Contrast saves ultrasound in FAST fading ER role


Technique could provide safe, accurate diagnosis, reducing costly, unnecessary CT trauma scanning

Recent clinical and marketing data have proclaimed that the focused assessment with sonography for trauma (FAST) protocol has yielded to CT for the diagnosis of blunt abdominal injuries in the emergency room. Findings from European researchers using contrast-enhanced sonography, however, suggest the modality could eventually reclaim its place.

FAST has been the primary screening examination for blunt abdominal trauma in Asia, Europe, and, to a lesser extent, the U.S. and Canada for several years. Protocols for unstable patients who cannot undergo CT rely upon suspected links between solid organ injuries and free fluid, namely hemoperitoneum. Recent studies, however, have shown that more than one-third of solid organ lesions can occur without hemoperitoneum, diminishing ultrasound's value. In the meantime, the use of multislice CT scanners in the ER has boomed at the expense of conventional sonography.

CE sonography could restore FAST's prominence in this setting, according to Dr. Massimo Valentino, an ER radiologist at the University of Bologna's S. Orsola-Malpighi Hospital.

"My physicians were a little skeptical at first and continued to place more importance on CT. But after some cases, they changed their attitude completely, and now they greatly appreciate this tool," Valentino said.

Valentino and colleagues performed standard unenhanced sonography, CE sonography, and CT on 69 nonconsecutive hemodynamically stable patients during a two-year period. All patients presented with blunt abdominal trauma and had strong clinical indications of abdominal organ lesions. The investigators found CE sonography more sensitive than conventional sonography and almost as sensitive as CT in the detection of traumatic abdominal solid organ injuries.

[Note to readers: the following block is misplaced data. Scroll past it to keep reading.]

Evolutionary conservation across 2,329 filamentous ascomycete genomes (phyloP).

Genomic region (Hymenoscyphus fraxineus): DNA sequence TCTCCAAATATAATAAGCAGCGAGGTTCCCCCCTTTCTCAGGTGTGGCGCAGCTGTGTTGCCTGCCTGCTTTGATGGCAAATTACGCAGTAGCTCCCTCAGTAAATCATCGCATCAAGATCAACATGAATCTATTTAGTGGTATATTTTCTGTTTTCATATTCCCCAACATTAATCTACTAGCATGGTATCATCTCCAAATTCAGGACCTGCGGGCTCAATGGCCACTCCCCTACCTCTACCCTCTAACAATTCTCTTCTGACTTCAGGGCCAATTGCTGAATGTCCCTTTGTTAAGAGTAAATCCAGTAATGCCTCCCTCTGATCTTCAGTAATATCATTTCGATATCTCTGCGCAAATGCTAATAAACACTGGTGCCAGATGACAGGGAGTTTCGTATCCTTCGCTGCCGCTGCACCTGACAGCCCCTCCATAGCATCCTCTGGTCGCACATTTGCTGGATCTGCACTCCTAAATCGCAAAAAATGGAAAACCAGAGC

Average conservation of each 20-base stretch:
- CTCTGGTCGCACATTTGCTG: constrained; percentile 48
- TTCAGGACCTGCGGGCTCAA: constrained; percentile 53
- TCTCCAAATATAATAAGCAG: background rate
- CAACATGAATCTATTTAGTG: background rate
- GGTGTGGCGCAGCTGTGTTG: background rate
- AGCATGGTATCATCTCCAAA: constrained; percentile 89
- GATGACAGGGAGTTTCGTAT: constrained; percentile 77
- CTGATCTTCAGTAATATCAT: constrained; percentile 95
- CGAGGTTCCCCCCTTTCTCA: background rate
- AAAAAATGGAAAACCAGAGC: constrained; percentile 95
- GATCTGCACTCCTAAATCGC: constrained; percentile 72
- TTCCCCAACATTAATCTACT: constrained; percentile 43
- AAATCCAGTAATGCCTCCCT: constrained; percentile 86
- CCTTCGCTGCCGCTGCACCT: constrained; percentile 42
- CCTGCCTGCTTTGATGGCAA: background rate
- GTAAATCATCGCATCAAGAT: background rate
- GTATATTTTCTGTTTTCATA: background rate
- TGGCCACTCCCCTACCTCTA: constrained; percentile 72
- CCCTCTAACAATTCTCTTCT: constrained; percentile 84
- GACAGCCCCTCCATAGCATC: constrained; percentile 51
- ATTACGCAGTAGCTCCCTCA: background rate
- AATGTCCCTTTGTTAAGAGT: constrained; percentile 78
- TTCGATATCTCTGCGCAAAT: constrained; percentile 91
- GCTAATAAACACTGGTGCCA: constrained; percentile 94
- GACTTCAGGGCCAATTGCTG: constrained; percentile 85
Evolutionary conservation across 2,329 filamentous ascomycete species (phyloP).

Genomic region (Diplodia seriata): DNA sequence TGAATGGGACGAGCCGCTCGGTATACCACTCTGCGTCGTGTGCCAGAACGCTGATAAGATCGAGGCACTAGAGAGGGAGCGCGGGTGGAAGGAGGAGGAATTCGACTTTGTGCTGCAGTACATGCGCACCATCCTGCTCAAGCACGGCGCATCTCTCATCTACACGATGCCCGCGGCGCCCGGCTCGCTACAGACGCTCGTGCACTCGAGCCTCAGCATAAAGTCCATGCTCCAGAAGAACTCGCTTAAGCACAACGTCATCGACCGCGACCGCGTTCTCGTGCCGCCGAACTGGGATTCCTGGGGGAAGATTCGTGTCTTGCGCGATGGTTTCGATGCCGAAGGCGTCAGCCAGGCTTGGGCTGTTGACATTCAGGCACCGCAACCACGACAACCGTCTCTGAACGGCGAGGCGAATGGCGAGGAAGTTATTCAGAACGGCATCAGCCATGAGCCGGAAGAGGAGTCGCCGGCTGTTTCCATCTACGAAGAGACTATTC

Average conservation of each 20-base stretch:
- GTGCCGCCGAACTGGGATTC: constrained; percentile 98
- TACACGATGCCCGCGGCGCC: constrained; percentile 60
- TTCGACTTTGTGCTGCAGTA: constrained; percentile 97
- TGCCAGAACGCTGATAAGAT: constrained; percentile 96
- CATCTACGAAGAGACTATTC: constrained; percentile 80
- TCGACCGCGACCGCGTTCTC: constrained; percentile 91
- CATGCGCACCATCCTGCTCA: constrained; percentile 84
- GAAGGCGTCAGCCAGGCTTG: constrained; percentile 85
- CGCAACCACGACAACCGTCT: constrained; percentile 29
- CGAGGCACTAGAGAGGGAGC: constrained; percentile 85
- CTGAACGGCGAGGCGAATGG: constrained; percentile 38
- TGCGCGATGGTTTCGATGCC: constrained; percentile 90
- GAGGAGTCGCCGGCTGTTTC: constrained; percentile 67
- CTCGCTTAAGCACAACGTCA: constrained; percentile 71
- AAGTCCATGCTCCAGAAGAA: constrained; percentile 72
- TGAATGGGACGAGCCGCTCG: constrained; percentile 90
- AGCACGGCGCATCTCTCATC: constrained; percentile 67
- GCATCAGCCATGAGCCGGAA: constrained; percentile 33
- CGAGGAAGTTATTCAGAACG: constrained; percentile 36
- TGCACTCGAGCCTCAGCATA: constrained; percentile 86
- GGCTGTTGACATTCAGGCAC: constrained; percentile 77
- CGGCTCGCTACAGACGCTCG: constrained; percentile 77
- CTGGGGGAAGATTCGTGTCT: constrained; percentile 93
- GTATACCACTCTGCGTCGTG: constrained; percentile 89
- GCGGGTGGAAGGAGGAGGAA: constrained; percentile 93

CE sonography provided outstanding injury resolution, especially in the spleen and other subtle lesions, which was relevant for surgery evaluation. It also showed angiographic findings that used to be the exclusive territory of CT, such as contrast medium extravasation, parenchymal infarction, and vascular pedicle avulsion (AJR 2006 May;186[5]:1361-1367).

The data validate previous findings showing that CE sonography is more accurate and informative than standard sonography and that it correlates better with CT. Although CE sonography cannot completely replace CT, it can reduce its use as a screening method, the investigators concluded.

The problem is that ultrasound contrast agents for radiology use beyond the heart still await FDA approval. While momentum has increased in the last year to approve CE ultrasound, its status remains uncertain. Nevertheless, U.S. advocates hold out hope.

"Early studies are showing a great increase in accuracy for diagnosing and ruling out solid organ injury without the presence of free fluid in the abdomen. If realized to its full potential, the need to perform an abdominal CT in trauma could be virtually eliminated," said ER physician Dr. Michael Blaivas, associate editor of Academic Emergency Medicine.

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